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The Appalachian

The Student News Site of Appalachian State University

The Appalachian

The Student News Site of Appalachian State University

The Appalachian

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Amid tragedy, university offers hope

Photo+by+Dallas+Linger++%7C++The+Appalachian
Photo by Dallas Linger | The Appalachian

A training series called Survive and Thrive, aimed at educating students on how to address and prevent suicide, was launched by Appalachian State University’s counseling center Sept. 29.

According to the American College Health Association, suicide rates have tripled since the 1950s, causing universities to employ more proactive strategies to create conversation about mental health issues.

The trainings, which are part of Appalachian’s It’s Up to Me campaign, provide students with skills on how to talk to someone who may be dealing with depression or suicide ideation, what signs to look for and where to refer people who are in need of assistance.

According to the Center for Disease Control, in 2011, 39,518 people in the United States died by suicide. Among these deaths, the CDC found 1,100 to be college students.

“To put that larger number in perspective, if we were to fill Kidd Brewer Stadium there would still be more people that died by suicide,” said Elisabeth Cavallaro, the suicide prevention coordinator for the counseling center and organizer of the prevention workshops.

Cavallaro said the counseling center and the university’s administration seek to have conversations that will create awareness.

“We want faculty, staff and students to actually have the conversation with each other when they are concerned about someone’s mental health,” Cavallaro said.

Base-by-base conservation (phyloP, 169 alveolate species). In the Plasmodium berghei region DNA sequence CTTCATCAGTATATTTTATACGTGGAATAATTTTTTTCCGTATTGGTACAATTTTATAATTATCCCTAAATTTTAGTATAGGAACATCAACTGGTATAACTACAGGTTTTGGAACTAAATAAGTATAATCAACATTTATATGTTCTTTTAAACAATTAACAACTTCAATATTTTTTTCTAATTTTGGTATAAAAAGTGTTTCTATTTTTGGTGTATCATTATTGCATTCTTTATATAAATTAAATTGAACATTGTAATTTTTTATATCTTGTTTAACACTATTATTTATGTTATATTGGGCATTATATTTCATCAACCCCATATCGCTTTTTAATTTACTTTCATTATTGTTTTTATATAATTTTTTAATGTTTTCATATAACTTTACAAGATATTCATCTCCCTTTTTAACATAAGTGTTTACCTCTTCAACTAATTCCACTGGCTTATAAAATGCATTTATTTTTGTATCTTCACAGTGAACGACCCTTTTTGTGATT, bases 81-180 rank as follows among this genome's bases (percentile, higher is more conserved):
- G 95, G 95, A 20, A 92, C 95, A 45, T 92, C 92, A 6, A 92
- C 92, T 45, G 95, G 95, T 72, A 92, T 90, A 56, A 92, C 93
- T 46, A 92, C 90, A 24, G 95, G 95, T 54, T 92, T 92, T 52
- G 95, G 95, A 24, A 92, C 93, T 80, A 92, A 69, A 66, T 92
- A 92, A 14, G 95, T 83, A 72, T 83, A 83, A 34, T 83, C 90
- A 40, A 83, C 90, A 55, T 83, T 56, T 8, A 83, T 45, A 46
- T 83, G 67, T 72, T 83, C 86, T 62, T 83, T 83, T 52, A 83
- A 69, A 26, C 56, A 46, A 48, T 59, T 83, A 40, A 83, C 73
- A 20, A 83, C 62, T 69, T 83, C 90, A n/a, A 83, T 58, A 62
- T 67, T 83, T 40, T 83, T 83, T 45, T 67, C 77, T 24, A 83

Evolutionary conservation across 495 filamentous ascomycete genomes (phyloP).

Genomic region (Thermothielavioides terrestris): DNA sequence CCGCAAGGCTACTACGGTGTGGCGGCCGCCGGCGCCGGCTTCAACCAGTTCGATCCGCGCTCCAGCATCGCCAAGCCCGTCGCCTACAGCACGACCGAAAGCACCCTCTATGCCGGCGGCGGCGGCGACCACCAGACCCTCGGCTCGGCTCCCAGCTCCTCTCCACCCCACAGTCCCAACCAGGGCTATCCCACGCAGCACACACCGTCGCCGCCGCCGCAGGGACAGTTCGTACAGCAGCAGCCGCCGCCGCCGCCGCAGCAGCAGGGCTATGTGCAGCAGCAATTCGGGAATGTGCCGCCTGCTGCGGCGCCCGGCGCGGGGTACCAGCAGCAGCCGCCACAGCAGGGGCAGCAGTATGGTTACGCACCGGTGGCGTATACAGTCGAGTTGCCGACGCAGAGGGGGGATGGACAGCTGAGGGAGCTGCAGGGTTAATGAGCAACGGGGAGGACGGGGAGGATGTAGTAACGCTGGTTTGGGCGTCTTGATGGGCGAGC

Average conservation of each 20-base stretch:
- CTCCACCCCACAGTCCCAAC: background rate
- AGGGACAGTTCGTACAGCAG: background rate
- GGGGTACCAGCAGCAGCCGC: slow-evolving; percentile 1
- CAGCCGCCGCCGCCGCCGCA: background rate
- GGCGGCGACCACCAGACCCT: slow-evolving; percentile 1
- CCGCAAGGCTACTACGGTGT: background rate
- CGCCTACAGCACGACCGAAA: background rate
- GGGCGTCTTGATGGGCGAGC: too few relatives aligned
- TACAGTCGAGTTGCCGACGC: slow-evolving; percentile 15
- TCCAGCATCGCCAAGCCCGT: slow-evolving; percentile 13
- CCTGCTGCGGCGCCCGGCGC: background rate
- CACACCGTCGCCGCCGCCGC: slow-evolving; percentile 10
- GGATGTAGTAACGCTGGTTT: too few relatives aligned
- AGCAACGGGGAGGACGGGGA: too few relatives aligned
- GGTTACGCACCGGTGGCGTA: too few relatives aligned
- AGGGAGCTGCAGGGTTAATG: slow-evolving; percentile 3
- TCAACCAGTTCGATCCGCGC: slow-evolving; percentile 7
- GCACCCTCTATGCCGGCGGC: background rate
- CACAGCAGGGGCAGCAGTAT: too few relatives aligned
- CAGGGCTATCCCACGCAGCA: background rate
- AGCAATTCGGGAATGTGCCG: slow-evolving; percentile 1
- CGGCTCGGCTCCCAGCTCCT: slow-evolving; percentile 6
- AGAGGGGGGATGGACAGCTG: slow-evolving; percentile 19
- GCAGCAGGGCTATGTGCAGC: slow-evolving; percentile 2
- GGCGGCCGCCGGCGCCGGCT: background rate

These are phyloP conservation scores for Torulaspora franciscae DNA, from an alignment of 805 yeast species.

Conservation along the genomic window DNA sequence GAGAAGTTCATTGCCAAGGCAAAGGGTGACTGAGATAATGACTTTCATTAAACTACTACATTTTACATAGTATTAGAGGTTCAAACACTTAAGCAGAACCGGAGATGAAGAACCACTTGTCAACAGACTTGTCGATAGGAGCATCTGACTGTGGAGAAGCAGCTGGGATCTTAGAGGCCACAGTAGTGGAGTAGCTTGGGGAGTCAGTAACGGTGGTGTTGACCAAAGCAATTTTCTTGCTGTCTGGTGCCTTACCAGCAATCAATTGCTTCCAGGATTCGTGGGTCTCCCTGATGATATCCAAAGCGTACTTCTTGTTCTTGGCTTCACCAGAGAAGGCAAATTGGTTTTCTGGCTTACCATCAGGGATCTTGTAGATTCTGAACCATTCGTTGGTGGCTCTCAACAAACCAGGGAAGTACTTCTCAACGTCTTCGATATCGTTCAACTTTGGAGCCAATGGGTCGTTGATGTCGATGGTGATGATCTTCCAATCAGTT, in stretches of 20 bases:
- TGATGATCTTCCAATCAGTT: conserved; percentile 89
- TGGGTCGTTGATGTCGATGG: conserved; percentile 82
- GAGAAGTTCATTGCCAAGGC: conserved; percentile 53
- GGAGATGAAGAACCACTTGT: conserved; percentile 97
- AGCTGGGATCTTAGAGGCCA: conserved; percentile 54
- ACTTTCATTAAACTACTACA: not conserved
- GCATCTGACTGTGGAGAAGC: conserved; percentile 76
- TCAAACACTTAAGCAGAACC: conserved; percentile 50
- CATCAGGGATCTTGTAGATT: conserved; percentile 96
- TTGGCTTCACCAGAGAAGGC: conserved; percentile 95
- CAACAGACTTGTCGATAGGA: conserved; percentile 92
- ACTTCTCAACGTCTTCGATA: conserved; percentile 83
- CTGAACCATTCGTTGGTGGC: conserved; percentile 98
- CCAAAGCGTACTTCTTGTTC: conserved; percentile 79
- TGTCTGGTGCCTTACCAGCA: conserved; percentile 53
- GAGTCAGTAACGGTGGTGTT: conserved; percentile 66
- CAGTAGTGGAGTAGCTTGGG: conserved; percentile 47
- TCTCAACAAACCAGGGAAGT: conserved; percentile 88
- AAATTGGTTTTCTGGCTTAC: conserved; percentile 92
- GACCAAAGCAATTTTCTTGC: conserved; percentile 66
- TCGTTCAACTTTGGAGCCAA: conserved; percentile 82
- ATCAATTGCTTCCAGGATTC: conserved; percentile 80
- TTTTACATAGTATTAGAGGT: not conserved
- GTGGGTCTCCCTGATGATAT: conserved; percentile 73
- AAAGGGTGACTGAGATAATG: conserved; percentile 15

In a random weighted survey of 400 students conducted on Appalachian’s campus by the counseling center, it was found that on average,18.7 percent of students felt hopeless and 25.9 percent feel very lonely, a common thread among college campuses.

“Everyone matters, and we don’t want anyone to feel alone,” said J.J. Brown, Dean of Students. “Having resources available, along with a supportive community is how we all play a role in helping one another.”

Brown said he has dealt with suicide in his family and knows the struggles it can bring.

“Many years ago, my step-brother died by suicide,” Brown said. “I saw him struggle in many ways, and he struggled with feeling alone and helpless. I truly want our students to know they have people that care them here on this campus, and that things will get better despite some of the challenges which someone may be feeling and going through.”

The counseling center continues to offer resources that help students. The Survive and Thrive workshops will continue Oct. 28 at 12:30 p.m. in the Three Top Mountain Room of the student union and will end Dec. 4.

Story: Jonas Heidenreich, Intern News Reporter

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